<img height="1" width="1" style="display:none" src="https://www.facebook.com/tr?id=1758373551078632&amp;ev=PageView&amp;noscript=1">

How to Speak to Your Audience

Apr 26, 2016 9:00:00 AM

How to Speak to Your Audience

A manager is presenting the latest project to department workers.

An email is prepared for clientele.

A CEO prepares a speech for the stockholder meeting.

A newspaper editor prepares the editorial column.

A teacher prepares class lessons.

A pastor prepares a sermon.

What is common to all of these methods of communications? The starting point.

1. Start here

The starting point for all communication is understanding the intended audience and approaching them on an appropriate level. The more you know and understand about the background of your audience and their needs, the better you can prepare your communication. This applies to verbal as well as written communication.

In order to prepare any communication, it is important to know about the audience and adapt the message to the audience. Understanding who makes up your target audience will allow you to carefully plan your message and adapt what you say to the level of understanding and background of the listeners.

2. Think about the people

To ensure successful communication, first think about the people who will receive it. Gain insight into what they want to know and how they want to be addressed. By showing the audience that you thought about these factors before approaching them, you’re demonstrating that you care about them.

3. Organize your ideas

It’s a true sign of respect for your audience. Show that you are concerned for their time and attention. Plan to present the information that will make the most sense to them. And make sure that those you may not have yet communicated to understand what you are saying.

4. Understand that all are not equal

Your role and experiences are not your audience’s. Don’t assume everyone has the same background or experiences. Including such assumptions in your communications segregates and alienates audience members with different backgrounds and experiences.

5. Determine your tone

One part of communication we often do not examine is how we deliver our message or the tone we use when we are communicating with others. Yet our tone might actually be more important than what we say. Your audience will interpret your communication based on your tone, and your tone can mean different things for different audiences. Again, tone applies to both written and verbal communication.

  • Formality—The tone for communications should be based on the audience.

  • Positioning—Be positive in your writing, even if the information is negative.

  • Courteousness—Convey strength and confidence.

  • Honesty—Be honest and sincere.

  • Appropriateness—Always use appropriate language

6. Consider verbal and written factors

For verbal communication, also consider these factors:

  • Voice inflections—Inflection alone can change the meaning of a sentence.

  • Pitch of your voice—Your voice should go up and down at the right times.

  • Pace of your speech—How fast or slow you speak should be geared toward your audience.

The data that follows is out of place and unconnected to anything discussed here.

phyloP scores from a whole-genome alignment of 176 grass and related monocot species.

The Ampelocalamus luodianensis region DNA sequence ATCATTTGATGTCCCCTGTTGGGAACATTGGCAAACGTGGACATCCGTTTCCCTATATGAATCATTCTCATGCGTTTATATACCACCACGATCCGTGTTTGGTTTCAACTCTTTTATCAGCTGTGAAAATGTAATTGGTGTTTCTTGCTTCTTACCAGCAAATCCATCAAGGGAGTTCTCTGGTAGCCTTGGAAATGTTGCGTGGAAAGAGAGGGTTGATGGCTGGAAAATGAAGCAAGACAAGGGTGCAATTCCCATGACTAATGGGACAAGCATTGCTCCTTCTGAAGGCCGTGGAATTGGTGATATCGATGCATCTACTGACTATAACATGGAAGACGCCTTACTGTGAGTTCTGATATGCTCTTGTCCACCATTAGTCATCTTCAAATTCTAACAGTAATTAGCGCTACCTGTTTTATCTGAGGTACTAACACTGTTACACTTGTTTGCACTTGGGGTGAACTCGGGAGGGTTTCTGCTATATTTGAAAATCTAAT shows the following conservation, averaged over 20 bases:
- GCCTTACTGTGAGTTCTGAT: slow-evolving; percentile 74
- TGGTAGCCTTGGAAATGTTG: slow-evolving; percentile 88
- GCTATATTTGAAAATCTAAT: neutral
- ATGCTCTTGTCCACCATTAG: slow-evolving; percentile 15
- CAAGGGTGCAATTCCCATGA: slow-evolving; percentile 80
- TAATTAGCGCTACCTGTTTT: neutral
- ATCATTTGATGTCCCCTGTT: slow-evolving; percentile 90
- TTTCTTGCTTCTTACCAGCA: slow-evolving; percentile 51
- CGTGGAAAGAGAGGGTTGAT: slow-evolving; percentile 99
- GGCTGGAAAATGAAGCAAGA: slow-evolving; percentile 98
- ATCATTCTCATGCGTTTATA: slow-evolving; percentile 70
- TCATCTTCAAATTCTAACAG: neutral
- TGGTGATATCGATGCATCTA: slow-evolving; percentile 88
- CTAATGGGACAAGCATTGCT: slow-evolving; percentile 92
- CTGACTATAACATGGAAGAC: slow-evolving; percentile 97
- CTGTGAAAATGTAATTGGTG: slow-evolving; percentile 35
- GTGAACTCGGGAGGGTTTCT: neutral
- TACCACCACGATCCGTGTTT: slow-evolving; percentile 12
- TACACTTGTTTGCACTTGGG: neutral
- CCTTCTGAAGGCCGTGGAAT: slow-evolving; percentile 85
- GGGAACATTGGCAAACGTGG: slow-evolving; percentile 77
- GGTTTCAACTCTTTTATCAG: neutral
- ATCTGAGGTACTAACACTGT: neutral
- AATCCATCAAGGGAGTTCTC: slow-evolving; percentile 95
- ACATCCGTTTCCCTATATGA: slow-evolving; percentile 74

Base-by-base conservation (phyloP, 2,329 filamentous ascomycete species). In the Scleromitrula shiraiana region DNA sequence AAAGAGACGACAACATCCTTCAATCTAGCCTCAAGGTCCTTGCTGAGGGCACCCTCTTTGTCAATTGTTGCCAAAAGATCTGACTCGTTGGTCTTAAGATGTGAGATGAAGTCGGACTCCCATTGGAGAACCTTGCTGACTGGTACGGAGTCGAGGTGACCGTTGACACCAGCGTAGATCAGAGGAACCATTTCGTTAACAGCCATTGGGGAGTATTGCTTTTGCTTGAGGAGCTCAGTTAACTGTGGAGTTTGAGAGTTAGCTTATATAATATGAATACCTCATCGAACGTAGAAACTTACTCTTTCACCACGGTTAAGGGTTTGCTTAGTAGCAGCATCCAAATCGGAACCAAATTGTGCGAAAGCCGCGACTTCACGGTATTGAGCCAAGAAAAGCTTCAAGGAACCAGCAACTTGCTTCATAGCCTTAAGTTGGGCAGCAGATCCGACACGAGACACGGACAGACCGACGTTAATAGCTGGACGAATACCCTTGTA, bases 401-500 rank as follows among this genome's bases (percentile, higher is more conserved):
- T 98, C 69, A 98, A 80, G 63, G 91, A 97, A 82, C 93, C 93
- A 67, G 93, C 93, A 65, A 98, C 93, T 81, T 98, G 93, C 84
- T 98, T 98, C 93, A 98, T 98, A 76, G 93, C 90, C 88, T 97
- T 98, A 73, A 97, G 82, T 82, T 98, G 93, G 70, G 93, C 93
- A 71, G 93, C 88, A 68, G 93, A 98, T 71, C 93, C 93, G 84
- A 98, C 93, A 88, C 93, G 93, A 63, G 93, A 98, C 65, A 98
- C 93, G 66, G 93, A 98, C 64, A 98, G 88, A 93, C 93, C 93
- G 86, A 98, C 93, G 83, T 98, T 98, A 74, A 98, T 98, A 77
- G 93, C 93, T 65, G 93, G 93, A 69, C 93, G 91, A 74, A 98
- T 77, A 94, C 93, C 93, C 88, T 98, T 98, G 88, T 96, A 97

• Volume—Too loud or too soft will turn off your intended audience.

For written communication, DO NOT USE CAPS OR MULTIPLE EXCLAMATION POINTS!!! (Don’t you feel like you are being yelled at?)

7. Be true to yourself

You are communicating to others based upon your relationship with them. That relationship’s future is determined by how you communicate.

  • Business relationships—These should always be on a professional basis. Good grammar, proper language, and factual information are all important aspects in business communications.

  • Professional relationships—These include communications with teachers and other professionals. Showing respect and empathy is paramount for you, as is good grammar, language, and information.

  • Personal relationships—You have more options here. Each communication should be based on the relationship you have with the person you are communicating with.

Church workers often communicate via “professional” relationships. You communicate to church members, school children, church groups, the community, other church workers, and most important—the unchurched. While your message may be the same for different groups, each group is a different audience with different experiences and thus requires a different method and tone in the communication.

Each group receives your information differently and at different levels. When you are conveying the Good News about Jesus, look at each of the factors and how your various audiences will receive them. Vary your tone and message accordingly.

The main point in knowing your audience is to help you speak to them in a language they understand about things of interest to them while building them up. Know your audience.


Want to receive notifications about more content like this? Subscribe to this blog, Technology & Your Ministry.

Subscribe to the CTS Blog Technology & Your Ministry

Ann Ciaccio

Written by Ann Ciaccio

Ann Ciaccio is the Communications Assistant for the LCMS Northern Illinois District. She graduated from Northern Illinois University, where she studied Marketing and is a member of Immanuel Lutheran Church in Batavia, Illinois. Ann enjoys the challenge of using her marketing skills as a tool to help carry out the mission and ministry of the Northern Illinois District. She is married and has two daughters, a junior in high school and a freshman in college. Her motto: “dark chocolate works.”

    Lists by Topic

    see all